Parkinson’s law, you know? This popular wisdom is that “The planned work will always take up the time allotted to it”. So, if you have a week to finish a file, it is likely that you will work on it until Friday noon. If, on the contrary, your boss asks you to make an important note in the next 4 hours, you will spend 3 hours and 50 minutes writing this note. Sound familiar?
In project management and to be able to meet your deadlines, it is therefore important to be able to set realistic deadlines so as not to waste time unnecessarily. The best way is still to estimate your workload as accurately as possible. How do I estimate my workload? Discover in this article concrete advice to better manage your time. If you want to go further to know how to estimate a workload and your personal organization, we recommend training on the subject.
Identify the priorities to be managed
Is your to-do list endless? It is physically impossible to finish everything in the day or the week? So, it is high time to take half an hour to prioritize these tasks. This half hour is far from wasted: it allows you to better target impact tasks for your work.
First, make a list of all the tasks you have to do and classify them into different categories: urgent, important or both. This method, also called Eisenhower’s matrix makes it easy to decide which tasks need to be done first. Then choose no more than 3 priority tasks to complete per day. Next to each task, write down how long that task will take you. In order to be as precise as possible, divide each task into sub-tasks. Each sub-task should take you no longer than 2 hours. If so, then look to split that step again.
Of course, to estimate how long a project will take you, you can apply the same methodology. Write down all the tasks to be accomplished, divide them into sub-tasks that should not take you more than 2 hours each and then add them up to have the effective time that this project will take you.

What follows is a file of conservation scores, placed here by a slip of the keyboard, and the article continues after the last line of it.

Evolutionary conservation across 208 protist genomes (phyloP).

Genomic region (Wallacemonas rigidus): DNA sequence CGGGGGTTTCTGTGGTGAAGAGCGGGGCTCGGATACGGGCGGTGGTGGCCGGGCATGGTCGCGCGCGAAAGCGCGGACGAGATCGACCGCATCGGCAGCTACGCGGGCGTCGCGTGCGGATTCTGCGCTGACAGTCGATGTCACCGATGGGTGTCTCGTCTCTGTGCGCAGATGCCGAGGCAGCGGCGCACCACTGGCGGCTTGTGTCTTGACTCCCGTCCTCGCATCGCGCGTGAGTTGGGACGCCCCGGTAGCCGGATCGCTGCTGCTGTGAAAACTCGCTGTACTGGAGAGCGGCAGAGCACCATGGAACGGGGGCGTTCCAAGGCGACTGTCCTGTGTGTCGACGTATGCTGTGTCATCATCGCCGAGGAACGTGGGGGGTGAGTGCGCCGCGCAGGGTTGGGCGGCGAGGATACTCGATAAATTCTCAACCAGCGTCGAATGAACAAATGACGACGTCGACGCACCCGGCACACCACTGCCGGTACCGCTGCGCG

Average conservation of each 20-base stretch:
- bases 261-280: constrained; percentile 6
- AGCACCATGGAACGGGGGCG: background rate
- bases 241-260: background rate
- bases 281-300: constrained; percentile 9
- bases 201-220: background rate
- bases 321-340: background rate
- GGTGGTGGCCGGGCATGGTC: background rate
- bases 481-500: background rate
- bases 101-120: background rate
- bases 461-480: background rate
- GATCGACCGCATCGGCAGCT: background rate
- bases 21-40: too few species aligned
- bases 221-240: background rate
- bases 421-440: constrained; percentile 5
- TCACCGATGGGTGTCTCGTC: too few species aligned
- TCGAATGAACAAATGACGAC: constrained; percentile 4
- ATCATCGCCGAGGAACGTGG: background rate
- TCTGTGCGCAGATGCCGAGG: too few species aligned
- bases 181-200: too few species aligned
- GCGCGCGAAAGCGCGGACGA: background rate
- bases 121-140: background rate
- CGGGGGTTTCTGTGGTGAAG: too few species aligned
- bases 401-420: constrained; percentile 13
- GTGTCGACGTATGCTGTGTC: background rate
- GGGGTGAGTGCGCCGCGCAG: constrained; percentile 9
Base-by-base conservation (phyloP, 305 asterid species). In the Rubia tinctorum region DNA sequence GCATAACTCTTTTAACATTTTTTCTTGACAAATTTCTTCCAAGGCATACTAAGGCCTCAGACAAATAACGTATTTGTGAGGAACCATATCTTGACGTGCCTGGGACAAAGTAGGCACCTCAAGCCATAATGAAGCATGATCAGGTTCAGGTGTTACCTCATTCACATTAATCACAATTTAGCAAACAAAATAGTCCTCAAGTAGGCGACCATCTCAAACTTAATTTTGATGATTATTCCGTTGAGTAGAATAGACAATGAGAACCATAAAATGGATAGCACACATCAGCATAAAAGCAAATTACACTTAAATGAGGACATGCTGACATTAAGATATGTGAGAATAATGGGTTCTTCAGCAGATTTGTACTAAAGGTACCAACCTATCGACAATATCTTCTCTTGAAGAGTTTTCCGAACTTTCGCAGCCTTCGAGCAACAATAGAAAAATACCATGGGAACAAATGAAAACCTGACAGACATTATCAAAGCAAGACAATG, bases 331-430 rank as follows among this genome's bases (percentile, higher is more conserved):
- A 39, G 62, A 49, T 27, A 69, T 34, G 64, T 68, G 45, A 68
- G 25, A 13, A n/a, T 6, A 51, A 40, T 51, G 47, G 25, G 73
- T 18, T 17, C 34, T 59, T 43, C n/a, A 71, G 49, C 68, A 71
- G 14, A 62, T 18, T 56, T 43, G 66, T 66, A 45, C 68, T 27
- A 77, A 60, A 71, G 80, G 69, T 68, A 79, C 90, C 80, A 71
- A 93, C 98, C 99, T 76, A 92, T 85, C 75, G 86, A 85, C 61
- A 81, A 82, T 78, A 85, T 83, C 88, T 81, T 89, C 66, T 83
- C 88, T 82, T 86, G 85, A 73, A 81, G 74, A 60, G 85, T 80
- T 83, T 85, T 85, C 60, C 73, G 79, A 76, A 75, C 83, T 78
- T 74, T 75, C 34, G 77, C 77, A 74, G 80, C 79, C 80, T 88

Schedule upcoming tasks in your calendar
Take your diary and place each sub-task of maximum 2 hours in your diary. This will give you an accurate estimate of how much time you have in the week.
Always allow for contingencies. A good practice is to reserve time slots for yourself where you do not schedule any appointments. Preferably always the same from one week to another. This time allows you to catch up on urgent tasks that you didn’t have time to finish this week. Friday morning is a good time to do this.
Analyze the time spent on your tasks
Each week or each month, take the time to compare your initial estimates with reality. This analysis allows you to adjust your time estimates for the coming days and improve.
Go beyond manually estimating your workload
Many project management tools, free or paid, can help you plan, organize and monitor your various projects and tasks in real time. Easily shared with your teams, these tools allow you to better visualize and estimate your workload over the coming days. Some tools we can recommend are Trello, Monday or Asana.
Properly estimating my workload allows me to be more efficient. Reducing the stress in my professional life is ideal on many levels. By applying the tips in this article, you will be able to more accurately estimate your workload. Like any professional skill, estimating your workload is an exercise that you will improve with time and experience. Feel free to test different ways of doing things or adapt certain methodologies you know about. If you want to go further in organizing your work or your management skills, contact our consultants and coaches today to discuss it with them. They can potentially advise you either on training adapted to your needs, or on personalized support.